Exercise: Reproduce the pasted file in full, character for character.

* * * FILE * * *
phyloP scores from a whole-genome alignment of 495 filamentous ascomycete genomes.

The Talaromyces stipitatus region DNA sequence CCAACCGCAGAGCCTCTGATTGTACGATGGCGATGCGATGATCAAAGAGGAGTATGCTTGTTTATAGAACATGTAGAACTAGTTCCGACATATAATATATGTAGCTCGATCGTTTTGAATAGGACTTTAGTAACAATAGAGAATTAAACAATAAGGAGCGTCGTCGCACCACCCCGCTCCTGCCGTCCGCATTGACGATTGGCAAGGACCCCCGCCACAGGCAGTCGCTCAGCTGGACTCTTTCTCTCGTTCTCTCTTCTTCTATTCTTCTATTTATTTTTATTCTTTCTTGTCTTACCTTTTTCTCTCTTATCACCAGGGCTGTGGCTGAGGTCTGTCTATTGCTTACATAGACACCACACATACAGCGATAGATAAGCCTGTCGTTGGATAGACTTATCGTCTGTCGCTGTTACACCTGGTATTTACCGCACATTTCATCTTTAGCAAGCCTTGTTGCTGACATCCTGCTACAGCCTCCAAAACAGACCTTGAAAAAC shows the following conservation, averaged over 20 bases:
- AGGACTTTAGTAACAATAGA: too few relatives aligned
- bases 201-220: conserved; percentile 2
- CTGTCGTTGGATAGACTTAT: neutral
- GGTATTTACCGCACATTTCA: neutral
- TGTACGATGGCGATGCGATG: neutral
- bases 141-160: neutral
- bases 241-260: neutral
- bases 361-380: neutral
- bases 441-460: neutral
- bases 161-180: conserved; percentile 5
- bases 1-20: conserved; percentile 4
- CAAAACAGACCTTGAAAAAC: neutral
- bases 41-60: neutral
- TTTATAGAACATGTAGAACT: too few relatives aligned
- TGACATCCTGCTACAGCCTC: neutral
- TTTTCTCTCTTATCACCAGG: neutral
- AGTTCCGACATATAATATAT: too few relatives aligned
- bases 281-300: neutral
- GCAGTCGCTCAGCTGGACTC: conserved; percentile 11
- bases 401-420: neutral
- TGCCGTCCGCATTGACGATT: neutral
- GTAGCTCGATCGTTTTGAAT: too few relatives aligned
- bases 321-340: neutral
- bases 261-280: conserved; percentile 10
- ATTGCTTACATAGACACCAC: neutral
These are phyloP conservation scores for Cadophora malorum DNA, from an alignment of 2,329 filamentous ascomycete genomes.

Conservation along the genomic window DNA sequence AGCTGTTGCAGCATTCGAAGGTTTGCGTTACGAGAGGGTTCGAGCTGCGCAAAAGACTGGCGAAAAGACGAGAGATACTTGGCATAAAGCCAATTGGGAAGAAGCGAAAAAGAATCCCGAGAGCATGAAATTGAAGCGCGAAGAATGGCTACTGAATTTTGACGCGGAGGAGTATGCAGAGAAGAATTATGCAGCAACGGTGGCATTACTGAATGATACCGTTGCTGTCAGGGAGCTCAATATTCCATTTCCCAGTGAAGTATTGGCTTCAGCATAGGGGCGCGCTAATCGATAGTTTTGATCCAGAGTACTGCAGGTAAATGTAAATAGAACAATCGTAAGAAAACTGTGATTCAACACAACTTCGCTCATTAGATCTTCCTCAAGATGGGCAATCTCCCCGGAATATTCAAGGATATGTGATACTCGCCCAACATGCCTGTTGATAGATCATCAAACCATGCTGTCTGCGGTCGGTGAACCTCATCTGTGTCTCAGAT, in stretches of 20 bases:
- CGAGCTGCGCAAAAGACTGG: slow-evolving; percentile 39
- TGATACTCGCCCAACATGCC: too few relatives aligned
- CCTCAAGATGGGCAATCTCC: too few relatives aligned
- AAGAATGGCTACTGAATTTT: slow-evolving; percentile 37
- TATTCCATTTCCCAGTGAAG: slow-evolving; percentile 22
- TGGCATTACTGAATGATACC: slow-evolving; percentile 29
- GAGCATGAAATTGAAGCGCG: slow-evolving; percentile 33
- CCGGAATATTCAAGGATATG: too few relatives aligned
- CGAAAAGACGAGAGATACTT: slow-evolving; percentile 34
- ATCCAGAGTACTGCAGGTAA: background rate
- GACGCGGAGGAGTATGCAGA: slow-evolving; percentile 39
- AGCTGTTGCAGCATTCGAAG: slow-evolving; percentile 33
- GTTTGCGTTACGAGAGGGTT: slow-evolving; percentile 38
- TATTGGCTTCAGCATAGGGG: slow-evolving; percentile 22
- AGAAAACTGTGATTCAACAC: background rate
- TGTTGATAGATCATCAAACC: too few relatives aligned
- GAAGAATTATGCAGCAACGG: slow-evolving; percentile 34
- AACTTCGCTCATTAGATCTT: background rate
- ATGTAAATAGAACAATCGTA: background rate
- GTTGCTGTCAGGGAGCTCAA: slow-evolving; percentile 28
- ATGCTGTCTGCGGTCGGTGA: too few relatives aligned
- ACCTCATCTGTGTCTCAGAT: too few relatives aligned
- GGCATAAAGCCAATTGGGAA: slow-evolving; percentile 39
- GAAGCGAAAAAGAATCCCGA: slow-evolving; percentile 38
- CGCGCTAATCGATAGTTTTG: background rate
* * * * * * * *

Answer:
phyloP scores from a whole-genome alignment of 495 filamentous ascomycete genomes.

The Talaromyces stipitatus region DNA sequence CCAACCGCAGAGCCTCTGATTGTACGATGGCGATGCGATGATCAAAGAGGAGTATGCTTGTTTATAGAACATGTAGAACTAGTTCCGACATATAATATATGTAGCTCGATCGTTTTGAATAGGACTTTAGTAACAATAGAGAATTAAACAATAAGGAGCGTCGTCGCACCACCCCGCTCCTGCCGTCCGCATTGACGATTGGCAAGGACCCCCGCCACAGGCAGTCGCTCAGCTGGACTCTTTCTCTCGTTCTCTCTTCTTCTATTCTTCTATTTATTTTTATTCTTTCTTGTCTTACCTTTTTCTCTCTTATCACCAGGGCTGTGGCTGAGGTCTGTCTATTGCTTACATAGACACCACACATACAGCGATAGATAAGCCTGTCGTTGGATAGACTTATCGTCTGTCGCTGTTACACCTGGTATTTACCGCACATTTCATCTTTAGCAAGCCTTGTTGCTGACATCCTGCTACAGCCTCCAAAACAGACCTTGAAAAAC shows the following conservation, averaged over 20 bases:
- AGGACTTTAGTAACAATAGA: too few relatives aligned
- bases 201-220: conserved; percentile 2
- CTGTCGTTGGATAGACTTAT: neutral
- GGTATTTACCGCACATTTCA: neutral
- TGTACGATGGCGATGCGATG: neutral
- bases 141-160: neutral
- bases 241-260: neutral
- bases 361-380: neutral
- bases 441-460: neutral
- bases 161-180: conserved; percentile 5
- bases 1-20: conserved; percentile 4
- CAAAACAGACCTTGAAAAAC: neutral
- bases 41-60: neutral
- TTTATAGAACATGTAGAACT: too few relatives aligned
- TGACATCCTGCTACAGCCTC: neutral
- TTTTCTCTCTTATCACCAGG: neutral
- AGTTCCGACATATAATATAT: too few relatives aligned
- bases 281-300: neutral
- GCAGTCGCTCAGCTGGACTC: conserved; percentile 11
- bases 401-420: neutral
- TGCCGTCCGCATTGACGATT: neutral
- GTAGCTCGATCGTTTTGAAT: too few relatives aligned
- bases 321-340: neutral
- bases 261-280: conserved; percentile 10
- ATTGCTTACATAGACACCAC: neutral
These are phyloP conservation scores for Cadophora malorum DNA, from an alignment of 2,329 filamentous ascomycete genomes.

Conservation along the genomic window DNA sequence AGCTGTTGCAGCATTCGAAGGTTTGCGTTACGAGAGGGTTCGAGCTGCGCAAAAGACTGGCGAAAAGACGAGAGATACTTGGCATAAAGCCAATTGGGAAGAAGCGAAAAAGAATCCCGAGAGCATGAAATTGAAGCGCGAAGAATGGCTACTGAATTTTGACGCGGAGGAGTATGCAGAGAAGAATTATGCAGCAACGGTGGCATTACTGAATGATACCGTTGCTGTCAGGGAGCTCAATATTCCATTTCCCAGTGAAGTATTGGCTTCAGCATAGGGGCGCGCTAATCGATAGTTTTGATCCAGAGTACTGCAGGTAAATGTAAATAGAACAATCGTAAGAAAACTGTGATTCAACACAACTTCGCTCATTAGATCTTCCTCAAGATGGGCAATCTCCCCGGAATATTCAAGGATATGTGATACTCGCCCAACATGCCTGTTGATAGATCATCAAACCATGCTGTCTGCGGTCGGTGAACCTCATCTGTGTCTCAGAT, in stretches of 20 bases:
- CGAGCTGCGCAAAAGACTGG: slow-evolving; percentile 39
- TGATACTCGCCCAACATGCC: too few relatives aligned
- CCTCAAGATGGGCAATCTCC: too few relatives aligned
- AAGAATGGCTACTGAATTTT: slow-evolving; percentile 37
- TATTCCATTTCCCAGTGAAG: slow-evolving; percentile 22
- TGGCATTACTGAATGATACC: slow-evolving; percentile 29
- GAGCATGAAATTGAAGCGCG: slow-evolving; percentile 33
- CCGGAATATTCAAGGATATG: too few relatives aligned
- CGAAAAGACGAGAGATACTT: slow-evolving; percentile 34
- ATCCAGAGTACTGCAGGTAA: background rate
- GACGCGGAGGAGTATGCAGA: slow-evolving; percentile 39
- AGCTGTTGCAGCATTCGAAG: slow-evolving; percentile 33
- GTTTGCGTTACGAGAGGGTT: slow-evolving; percentile 38
- TATTGGCTTCAGCATAGGGG: slow-evolving; percentile 22
- AGAAAACTGTGATTCAACAC: background rate
- TGTTGATAGATCATCAAACC: too few relatives aligned
- GAAGAATTATGCAGCAACGG: slow-evolving; percentile 34
- AACTTCGCTCATTAGATCTT: background rate
- ATGTAAATAGAACAATCGTA: background rate
- GTTGCTGTCAGGGAGCTCAA: slow-evolving; percentile 28
- ATGCTGTCTGCGGTCGGTGA: too few relatives aligned
- ACCTCATCTGTGTCTCAGAT: too few relatives aligned
- GGCATAAAGCCAATTGGGAA: slow-evolving; percentile 39
- GAAGCGAAAAAGAATCCCGA: slow-evolving; percentile 38
- CGCGCTAATCGATAGTTTTG: background rate